Special Correspondent

Commercial Tax Department serves notice on Airtel

  • Firms accused of evading tax on sale of `light energy'
  • Loss to State exchequer estimated at Rs. 1,200 crore

    Bangalore: The Commercial Tax Department has served a notice on Airtel, owned by Bharti Televentures Ltd., seeking payment of Rs. 24.18 crore as tax, interest and penalty for the sale of `light energy' to its customers for providing broadband through optical fibre cables (OFC).

    The department has been investigating alleged tax evasion by OFC broadband providers, both in the public and private sectors, for selling light energy to customers. "While the assessment on Airtel was completed and a notice issued to it for alleged tax evasion during the year 2005-06, no assessment has been concluded on other OFC broadband providers," A.K. Chitaguppi, Deputy Commissioner of Commercial Taxes, said. Other OFC broadband providers facing tax evasion charges are public sector BSNL and private sector VSNL, Reliance, Tata Teleservices and Sify.

    The Commercial Tax Department has estimated a loss of Rs. 1,200 crore to the State exchequer in this regard since OFC broadband providers have been operating in the State for several years.

    Mr. Chitaguppi said that OFC operates on light energy, which is artificially created by the OFC providers and sold to customers for the purpose of data transmission and information, on the OFC broadband line. Without such energy, data or information cannot be transmitted.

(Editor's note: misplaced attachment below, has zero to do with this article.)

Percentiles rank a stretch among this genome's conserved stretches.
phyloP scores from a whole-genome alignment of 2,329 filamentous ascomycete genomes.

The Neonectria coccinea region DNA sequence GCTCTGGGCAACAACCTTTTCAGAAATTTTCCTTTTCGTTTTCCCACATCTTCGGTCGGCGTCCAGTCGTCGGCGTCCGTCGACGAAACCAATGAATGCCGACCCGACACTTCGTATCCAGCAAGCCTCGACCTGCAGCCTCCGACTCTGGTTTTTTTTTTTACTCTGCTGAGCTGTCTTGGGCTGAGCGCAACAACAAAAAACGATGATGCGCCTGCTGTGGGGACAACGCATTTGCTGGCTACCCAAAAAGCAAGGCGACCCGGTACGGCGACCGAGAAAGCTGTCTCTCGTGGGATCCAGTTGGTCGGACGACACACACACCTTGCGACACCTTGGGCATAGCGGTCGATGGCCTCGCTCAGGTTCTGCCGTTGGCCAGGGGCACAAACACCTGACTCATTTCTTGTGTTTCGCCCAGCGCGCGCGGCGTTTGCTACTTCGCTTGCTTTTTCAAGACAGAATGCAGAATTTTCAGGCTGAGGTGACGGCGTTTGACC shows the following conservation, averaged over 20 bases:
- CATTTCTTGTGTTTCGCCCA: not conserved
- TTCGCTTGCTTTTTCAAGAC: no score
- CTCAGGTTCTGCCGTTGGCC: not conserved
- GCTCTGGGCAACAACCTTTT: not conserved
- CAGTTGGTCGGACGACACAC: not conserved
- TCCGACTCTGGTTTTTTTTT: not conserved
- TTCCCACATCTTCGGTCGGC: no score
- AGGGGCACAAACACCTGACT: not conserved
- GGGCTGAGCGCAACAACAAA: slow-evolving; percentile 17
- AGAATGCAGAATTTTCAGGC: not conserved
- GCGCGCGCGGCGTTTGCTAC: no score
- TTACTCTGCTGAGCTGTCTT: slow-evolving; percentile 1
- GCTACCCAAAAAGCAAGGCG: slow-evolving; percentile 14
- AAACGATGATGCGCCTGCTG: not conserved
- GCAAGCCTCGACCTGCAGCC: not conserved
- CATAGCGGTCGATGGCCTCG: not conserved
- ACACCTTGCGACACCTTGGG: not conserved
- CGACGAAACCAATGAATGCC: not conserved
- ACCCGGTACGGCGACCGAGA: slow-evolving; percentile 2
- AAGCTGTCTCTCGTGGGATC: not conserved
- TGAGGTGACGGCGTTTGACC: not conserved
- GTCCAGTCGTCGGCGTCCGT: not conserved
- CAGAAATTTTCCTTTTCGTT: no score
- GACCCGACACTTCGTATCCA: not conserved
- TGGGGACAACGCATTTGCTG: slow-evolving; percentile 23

"Whoever sells light energy is liable to pay VAT as it comes under the category of goods, and hence its sale constitutes taxable turnover attracting VAT at 12.5 per cent," he said.

    Bharti Televentures had approached the Karnataka High Court seeking to quash the demand notice, but failed to get a stay when the case was heard by Justice Shantanu Goudar on September 1. The judge rejected Bharti's plea seeking issue of an injunction against any initiatives from the Commercial Tax Department on the recovery of the tax.

    Bharti Televentures had contended in the High Court that re-assessment orders passed by State tax officials and the issue of demand notice was not valid as the disputed activity fell under the provision of service tax levied by the Union Government and did not attract VAT. The High Court is expected to take up the case for hearing again in the next few days.

    `Business venture'

    The Commercial Tax Department has argued that the OFC broadband operators are running a business venture after investing thousands of crores to put in place a state-of-the-art set-up to artificially generate light energy and supply it to its customers for their data transmission work. The characteristics of the light energy constitute a moveable property, which has to be categorised as `goods' as per the norms laid down by the Supreme Court. "In the process of data transmission, other than light energy, no other elements are involved and the customers are paying for the same. This proves that light energy constitutes goods, which is liable for levy of tax. Therefore, the State has every legal competence and jurisdiction to tax it," the department has contended.

    It has taken serious note of the non-payment of taxes by the broadband service providers. "Reporting a turnover and then claiming exemption is one thing. But some of the OFC operators don't even report their turnovers," Mr. Chitaguppi alleged.